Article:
2 U.S. Supreme Court decisions have far-reaching tax and benefits implications for same-sex married couples
On June 26, the U.S. Supreme Court issued two landmark decisions. United States v. Windsor essentially requires the federal government to recognize same-sex marriage in states where it’s legal. Hollingsworth v. Perry potentially will allow same-sex marriage in the country’s most highly populated state, California. These 5-4 decisions could dramatically affect tax and estate planning for same-sex married couples, as well as the benefit plans employers and the federal government provide them.
Marriage definition struck down
Windsor concerned the constitutionality of Section 3 of the 1996 Defense of Marriage Act (DOMA), which defined marriage for federal benefits purposes as being between a man and a woman, thus denying federal benefits to same-sex married couples. The Court struck down Sec. 3 as a violation of the U.S. Constitution’s guarantee of equal protection under the law.
The female defendant-respondent, who resided in New York (where same-sex marriage is legally recognized) was married to a woman. She sued the government to claim the federal estate tax marital deduction available to heterosexuals when their spouses die. Under the ruling, she’ll be able to claim a $363,000 tax refund.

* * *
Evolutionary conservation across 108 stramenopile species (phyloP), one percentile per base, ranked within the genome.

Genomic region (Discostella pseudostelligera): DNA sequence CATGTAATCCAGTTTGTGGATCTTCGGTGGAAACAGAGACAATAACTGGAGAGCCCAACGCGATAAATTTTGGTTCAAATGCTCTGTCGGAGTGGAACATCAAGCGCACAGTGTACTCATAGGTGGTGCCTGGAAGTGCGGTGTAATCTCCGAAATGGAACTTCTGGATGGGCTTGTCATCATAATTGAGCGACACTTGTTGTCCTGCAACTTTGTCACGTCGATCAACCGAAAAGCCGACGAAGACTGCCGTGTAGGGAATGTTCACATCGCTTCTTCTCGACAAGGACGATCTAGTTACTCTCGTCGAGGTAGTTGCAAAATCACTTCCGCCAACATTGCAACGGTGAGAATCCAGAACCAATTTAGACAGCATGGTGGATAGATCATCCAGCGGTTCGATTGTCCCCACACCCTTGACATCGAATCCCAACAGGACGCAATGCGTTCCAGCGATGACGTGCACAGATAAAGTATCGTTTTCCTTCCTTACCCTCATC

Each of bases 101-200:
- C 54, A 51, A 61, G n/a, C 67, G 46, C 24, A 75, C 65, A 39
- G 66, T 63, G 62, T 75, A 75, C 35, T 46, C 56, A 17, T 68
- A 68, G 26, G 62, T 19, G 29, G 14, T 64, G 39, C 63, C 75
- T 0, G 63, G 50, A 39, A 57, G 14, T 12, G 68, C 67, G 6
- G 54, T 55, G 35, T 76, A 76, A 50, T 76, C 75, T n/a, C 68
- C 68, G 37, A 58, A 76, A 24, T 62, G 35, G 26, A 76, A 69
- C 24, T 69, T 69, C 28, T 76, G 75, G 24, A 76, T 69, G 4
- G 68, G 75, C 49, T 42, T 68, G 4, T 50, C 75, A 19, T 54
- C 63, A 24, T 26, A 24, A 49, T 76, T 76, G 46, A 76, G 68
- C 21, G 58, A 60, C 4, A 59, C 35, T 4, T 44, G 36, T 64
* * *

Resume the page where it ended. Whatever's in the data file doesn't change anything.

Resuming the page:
But the Court didn’t go so far as to find that same-sex couples have a fundamental right to marry. So, the 30+ states that don’t recognize same-sex marriage won’t be required to begin doing so.
Nevertheless, the Court opened the doors for same-sex married couples — in states where same-sex marriage is recognized — to claim numerous federal benefits and rights, as well as be subject to some tax burdens, related to marital status.
Proposition 8 left hanging
Hollingsworth involved Proposition 8, a voter-approved California state law prohibiting same-sex marriage that had been struck down by a federal district court. The Supreme Court avoided issuing a decision on Proposition 8, instead finding that the private parties who had intervened to defend the law (after the state of California had declined to do so) didn’t have standing.
The Court remanded the case to the U.S. Court of Appeals for the Ninth Circuit to dismiss. As a result, the lower-court ruling will stand, in effect permitting same-sex marriage in California, though additional litigation may ensue.
Tax and benefits implications
Same-sex marriage has already been made legal in 12 states and the District of Columbia. If California is included as the 13th state, about one-third of Americans would reside in jurisdictions where same-sex marriage is legally recognized.
Same-sex married couples in these states should review their tax planning strategies and estate plans to ensure they’re taking advantage of all of the opportunities now available to them as married couples — and plan for any new burdens to which they could become subject. Employers will need to keep a close eye on how these developments affect the benefits they’re providing.
It will take some time for all of the implications to emerge, but we would be pleased to help guide you through the changes and how they may affect you or your business.